Saturday, April 13, 1996

REVIEW:Dedicated (Project Arts Centre)

It's okay to take bits and pieces from other people's rituals and use them for your own ends", says one member of Desperate Optimists in the course of Dedicated, the London based Irish performance company's latest production. In context, the remark is intended to offer an ironic explanation of why another group member has wandered the stage, alternately blowing gusts of cigar smoke and spraying water from her mouth.

Naturally, the observation also has wider implications, about the importance of bricotage in contemporary culture as well as about self respect, something, the show suggests, that can only be generated from bits and pieces of other people's rituals.
In keeping with this cut and paste outlook, Desperate Optimists' performance style involves, a kind of DIY techno in which basic strip lighting and tacky, guilded props share the stage with digital photographic manipulation - performed by photographer Amanda Harman seated at her Macintosh - and live turntable mixing from DJ James Molloy.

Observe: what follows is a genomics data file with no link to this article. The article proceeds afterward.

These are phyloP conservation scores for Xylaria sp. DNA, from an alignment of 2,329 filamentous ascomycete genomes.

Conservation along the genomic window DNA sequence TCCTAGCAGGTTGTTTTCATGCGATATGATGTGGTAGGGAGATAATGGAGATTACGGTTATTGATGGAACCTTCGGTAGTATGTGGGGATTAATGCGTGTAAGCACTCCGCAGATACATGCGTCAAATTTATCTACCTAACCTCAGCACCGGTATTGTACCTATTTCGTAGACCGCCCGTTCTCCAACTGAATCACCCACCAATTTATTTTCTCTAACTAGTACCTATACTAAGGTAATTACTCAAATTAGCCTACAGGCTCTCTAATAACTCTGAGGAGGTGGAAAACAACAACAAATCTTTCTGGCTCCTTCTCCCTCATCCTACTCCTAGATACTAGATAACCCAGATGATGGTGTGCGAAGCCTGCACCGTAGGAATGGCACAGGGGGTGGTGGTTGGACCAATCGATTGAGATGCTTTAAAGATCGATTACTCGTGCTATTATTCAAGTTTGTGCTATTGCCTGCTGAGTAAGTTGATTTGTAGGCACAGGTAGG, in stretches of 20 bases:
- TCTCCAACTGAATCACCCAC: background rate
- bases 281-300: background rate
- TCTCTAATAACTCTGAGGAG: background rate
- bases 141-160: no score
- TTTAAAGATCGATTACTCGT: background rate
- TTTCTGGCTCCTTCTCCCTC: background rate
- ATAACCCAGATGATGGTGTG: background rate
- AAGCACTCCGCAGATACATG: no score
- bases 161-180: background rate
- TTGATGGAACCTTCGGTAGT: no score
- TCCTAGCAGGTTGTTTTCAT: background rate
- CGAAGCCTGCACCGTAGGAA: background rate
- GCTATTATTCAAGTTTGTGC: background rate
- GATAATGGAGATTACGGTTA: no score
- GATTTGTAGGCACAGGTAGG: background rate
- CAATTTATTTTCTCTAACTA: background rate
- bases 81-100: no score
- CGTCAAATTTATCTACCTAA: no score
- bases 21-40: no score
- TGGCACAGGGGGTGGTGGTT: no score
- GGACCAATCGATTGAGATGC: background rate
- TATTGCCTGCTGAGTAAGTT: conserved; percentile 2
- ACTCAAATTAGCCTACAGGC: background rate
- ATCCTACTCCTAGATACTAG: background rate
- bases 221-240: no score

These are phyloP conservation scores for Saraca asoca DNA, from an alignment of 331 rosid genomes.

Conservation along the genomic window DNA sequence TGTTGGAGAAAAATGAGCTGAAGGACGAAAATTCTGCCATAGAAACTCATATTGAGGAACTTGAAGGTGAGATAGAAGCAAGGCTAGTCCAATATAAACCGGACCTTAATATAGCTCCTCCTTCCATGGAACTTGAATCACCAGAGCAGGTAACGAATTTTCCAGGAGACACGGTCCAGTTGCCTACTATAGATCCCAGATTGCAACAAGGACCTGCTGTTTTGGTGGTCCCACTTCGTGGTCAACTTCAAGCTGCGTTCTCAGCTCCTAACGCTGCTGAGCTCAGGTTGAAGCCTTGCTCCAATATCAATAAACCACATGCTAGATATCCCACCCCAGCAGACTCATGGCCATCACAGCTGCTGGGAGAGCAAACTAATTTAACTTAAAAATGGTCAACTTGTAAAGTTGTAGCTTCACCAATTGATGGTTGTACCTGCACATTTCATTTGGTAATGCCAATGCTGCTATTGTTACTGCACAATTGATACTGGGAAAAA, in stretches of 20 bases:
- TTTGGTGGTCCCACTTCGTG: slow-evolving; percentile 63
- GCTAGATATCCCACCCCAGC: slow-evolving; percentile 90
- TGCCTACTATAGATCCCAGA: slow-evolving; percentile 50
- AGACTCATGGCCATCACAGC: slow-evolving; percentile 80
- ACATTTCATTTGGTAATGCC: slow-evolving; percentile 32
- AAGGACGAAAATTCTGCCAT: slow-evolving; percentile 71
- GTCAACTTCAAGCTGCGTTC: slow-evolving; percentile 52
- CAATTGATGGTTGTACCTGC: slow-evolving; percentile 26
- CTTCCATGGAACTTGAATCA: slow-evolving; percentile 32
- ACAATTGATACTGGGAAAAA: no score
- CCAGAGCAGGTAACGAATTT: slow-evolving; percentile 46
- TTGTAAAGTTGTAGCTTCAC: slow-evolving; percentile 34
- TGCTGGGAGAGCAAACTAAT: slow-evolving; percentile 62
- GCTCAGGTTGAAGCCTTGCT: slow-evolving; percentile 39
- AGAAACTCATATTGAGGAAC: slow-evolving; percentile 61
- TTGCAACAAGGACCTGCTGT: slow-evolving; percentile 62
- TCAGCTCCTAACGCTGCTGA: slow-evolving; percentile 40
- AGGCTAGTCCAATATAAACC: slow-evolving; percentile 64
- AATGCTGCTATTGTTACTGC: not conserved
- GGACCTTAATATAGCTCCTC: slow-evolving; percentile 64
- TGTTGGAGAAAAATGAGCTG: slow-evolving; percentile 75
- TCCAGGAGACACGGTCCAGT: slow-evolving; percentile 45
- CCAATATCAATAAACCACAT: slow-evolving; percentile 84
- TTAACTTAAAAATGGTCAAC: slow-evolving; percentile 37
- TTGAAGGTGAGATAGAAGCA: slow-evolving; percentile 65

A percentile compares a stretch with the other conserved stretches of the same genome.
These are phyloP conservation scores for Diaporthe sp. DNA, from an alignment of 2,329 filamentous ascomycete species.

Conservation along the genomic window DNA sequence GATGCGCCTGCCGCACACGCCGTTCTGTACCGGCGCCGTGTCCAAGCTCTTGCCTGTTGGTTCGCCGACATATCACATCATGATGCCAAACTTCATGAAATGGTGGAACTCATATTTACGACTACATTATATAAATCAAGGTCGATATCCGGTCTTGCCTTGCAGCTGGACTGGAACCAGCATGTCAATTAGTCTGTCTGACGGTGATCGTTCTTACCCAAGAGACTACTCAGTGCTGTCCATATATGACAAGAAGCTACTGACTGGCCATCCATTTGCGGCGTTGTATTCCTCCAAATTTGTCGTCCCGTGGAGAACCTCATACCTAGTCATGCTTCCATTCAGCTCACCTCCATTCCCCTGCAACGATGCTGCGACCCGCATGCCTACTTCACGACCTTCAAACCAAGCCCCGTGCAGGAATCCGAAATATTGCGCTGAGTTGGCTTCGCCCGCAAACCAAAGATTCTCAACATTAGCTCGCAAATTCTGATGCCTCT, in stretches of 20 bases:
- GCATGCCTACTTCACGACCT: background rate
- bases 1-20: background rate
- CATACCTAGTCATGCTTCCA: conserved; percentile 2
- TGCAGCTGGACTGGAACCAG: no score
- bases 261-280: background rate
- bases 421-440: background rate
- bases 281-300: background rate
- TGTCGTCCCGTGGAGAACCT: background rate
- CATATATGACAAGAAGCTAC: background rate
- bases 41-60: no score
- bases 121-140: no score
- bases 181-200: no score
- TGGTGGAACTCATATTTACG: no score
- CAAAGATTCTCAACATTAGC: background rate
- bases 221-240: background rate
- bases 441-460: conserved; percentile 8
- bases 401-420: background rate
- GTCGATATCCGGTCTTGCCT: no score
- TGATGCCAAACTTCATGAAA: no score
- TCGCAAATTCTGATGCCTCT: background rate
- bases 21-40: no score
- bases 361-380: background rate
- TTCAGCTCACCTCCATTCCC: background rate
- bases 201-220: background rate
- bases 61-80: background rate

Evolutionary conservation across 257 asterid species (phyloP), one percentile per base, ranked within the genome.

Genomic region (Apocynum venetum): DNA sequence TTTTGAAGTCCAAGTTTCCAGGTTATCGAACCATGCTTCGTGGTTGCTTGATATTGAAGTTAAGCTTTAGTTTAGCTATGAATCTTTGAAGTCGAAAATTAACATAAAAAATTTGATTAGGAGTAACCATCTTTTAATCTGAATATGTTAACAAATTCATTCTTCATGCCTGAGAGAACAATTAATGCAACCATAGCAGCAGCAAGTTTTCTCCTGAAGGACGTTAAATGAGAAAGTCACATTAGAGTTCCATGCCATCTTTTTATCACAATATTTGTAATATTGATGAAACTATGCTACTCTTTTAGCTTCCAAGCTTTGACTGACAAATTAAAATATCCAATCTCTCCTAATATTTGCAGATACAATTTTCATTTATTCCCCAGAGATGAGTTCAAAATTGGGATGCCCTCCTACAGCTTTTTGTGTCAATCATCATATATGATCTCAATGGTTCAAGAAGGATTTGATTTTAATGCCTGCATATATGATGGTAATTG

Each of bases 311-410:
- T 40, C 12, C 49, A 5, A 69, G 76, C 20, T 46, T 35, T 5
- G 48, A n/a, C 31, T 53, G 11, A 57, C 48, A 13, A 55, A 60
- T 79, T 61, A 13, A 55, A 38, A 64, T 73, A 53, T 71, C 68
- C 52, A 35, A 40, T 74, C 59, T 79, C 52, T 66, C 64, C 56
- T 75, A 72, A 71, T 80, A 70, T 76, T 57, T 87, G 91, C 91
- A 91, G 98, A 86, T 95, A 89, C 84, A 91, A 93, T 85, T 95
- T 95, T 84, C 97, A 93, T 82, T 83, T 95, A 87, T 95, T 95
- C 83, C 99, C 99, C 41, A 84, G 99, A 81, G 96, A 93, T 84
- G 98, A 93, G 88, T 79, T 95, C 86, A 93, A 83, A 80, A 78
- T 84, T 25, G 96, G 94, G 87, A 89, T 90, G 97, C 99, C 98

Eschewing the usual crutches of theatre, such as plot and characterisation, Desperate Optimists instead build their fascinating show on more challenging, more unsettled, dramatic foundations. The evening is structured around a series of ironic rants about greed, poverty, hate and oppression. Each of these is framed as a "communique" - a message created by an underground political organisation, destined to be posted off to semi randomly chosen individuals - all of whom are linked together to create an image of humanity as an angry, terminally alienated species.

It is hard to know how the CEO of Bank of Ireland and the owner of Brown Thomas will react when they receive manila envelopes filled with tapes and colour laser copies of the show from Desperate Optimists. Perhaps these postcards from the edge will change their lives, perhaps not. What is certain is that this artfully slack, episodic structure allows performers Christine Molloy, K. Michael Weaver and Joe Lawlor to create an extraordinarily fresh and vivid evening of lo fi aesthetics and hi fi cunning.

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